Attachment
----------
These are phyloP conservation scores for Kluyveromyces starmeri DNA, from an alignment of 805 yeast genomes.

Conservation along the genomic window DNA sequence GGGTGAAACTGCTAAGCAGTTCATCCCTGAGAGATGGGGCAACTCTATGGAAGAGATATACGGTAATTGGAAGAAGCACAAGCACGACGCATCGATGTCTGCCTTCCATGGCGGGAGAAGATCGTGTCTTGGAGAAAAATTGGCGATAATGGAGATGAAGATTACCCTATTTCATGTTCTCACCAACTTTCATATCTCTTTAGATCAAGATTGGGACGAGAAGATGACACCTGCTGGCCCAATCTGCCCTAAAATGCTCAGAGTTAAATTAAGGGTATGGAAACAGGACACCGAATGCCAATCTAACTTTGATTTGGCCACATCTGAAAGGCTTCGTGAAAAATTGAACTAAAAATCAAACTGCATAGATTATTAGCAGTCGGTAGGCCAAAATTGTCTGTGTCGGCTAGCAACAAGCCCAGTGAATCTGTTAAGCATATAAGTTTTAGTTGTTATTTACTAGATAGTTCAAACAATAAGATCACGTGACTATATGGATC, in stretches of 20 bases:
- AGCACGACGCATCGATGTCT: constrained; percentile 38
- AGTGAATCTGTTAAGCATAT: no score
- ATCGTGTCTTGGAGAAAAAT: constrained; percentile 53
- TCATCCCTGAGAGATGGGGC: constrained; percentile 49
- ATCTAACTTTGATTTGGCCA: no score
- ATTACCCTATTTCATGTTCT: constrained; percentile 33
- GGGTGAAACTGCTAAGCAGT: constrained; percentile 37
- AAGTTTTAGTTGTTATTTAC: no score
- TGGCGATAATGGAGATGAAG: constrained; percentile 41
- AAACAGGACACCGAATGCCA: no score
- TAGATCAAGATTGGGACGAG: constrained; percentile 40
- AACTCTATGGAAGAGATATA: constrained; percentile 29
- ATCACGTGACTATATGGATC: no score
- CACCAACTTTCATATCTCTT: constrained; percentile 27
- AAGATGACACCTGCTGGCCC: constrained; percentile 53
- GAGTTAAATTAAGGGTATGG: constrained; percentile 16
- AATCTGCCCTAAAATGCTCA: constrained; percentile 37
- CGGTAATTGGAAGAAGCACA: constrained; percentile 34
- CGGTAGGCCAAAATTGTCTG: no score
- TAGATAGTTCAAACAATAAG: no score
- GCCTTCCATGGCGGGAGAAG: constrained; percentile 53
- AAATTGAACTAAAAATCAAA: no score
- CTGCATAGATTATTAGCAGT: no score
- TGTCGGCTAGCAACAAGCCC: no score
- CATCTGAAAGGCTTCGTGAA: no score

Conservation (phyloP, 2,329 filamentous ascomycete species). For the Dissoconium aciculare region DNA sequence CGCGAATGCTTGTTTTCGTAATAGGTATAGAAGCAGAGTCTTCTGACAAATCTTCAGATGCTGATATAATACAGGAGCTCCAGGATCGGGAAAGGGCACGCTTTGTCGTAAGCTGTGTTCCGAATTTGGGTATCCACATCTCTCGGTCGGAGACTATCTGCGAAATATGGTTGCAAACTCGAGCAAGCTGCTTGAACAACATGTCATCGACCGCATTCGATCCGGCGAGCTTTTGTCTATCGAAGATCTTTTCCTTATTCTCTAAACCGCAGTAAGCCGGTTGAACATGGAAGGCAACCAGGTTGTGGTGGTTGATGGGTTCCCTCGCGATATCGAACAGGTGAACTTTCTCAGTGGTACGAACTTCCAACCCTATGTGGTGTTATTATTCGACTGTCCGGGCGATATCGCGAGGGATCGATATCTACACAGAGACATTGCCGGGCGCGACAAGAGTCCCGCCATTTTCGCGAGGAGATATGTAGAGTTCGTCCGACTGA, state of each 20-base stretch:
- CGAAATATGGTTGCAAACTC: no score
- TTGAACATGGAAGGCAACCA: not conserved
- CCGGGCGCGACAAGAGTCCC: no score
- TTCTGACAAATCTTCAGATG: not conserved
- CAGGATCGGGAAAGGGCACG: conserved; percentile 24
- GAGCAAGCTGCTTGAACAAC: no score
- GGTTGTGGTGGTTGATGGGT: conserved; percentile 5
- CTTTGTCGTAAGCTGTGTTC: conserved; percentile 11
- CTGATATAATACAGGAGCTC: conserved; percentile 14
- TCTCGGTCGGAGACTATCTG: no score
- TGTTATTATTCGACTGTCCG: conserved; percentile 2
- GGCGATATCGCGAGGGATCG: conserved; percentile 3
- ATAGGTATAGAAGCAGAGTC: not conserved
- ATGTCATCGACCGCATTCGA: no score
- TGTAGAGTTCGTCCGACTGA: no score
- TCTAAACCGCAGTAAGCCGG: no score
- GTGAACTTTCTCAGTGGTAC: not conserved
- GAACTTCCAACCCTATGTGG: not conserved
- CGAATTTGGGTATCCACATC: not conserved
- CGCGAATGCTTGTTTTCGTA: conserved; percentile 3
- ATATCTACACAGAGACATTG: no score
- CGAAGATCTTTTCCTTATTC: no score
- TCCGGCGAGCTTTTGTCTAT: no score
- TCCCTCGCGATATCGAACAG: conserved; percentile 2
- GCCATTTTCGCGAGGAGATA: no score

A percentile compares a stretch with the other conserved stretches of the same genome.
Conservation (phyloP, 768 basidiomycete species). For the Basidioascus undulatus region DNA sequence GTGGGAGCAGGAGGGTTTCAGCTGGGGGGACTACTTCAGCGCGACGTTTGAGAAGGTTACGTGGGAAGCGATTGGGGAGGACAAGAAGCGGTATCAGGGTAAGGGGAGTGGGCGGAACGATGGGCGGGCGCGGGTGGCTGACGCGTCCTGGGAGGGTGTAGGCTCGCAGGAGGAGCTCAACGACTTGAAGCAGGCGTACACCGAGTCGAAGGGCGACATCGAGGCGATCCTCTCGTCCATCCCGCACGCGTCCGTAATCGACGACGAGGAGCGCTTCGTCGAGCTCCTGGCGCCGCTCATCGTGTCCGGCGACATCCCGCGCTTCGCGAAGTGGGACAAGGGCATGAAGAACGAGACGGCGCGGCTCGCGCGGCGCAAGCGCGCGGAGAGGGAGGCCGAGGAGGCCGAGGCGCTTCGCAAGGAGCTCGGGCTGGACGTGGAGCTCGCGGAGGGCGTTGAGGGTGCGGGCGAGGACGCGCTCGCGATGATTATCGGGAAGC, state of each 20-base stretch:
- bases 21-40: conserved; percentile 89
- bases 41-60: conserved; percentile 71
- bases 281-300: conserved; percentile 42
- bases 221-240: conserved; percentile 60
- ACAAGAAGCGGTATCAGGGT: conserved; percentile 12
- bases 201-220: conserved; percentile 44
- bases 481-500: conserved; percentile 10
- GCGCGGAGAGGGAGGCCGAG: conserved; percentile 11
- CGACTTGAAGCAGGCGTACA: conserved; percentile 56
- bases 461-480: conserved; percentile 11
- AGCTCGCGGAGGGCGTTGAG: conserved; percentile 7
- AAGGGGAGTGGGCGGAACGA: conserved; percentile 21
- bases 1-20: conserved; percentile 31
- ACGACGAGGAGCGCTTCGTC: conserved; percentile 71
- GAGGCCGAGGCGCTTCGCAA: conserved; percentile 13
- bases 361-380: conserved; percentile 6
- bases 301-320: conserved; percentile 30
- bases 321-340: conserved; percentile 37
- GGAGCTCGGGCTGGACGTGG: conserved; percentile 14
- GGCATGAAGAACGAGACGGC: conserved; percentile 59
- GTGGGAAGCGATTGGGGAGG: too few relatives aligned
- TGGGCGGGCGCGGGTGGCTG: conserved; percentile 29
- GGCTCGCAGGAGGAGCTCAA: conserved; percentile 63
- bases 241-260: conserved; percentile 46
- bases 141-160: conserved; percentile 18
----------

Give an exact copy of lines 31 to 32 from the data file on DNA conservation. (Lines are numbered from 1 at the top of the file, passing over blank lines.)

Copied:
- CCGGGCGCGACAAGAGTCCC: no score
- TTCTGACAAATCTTCAGATG: not conserved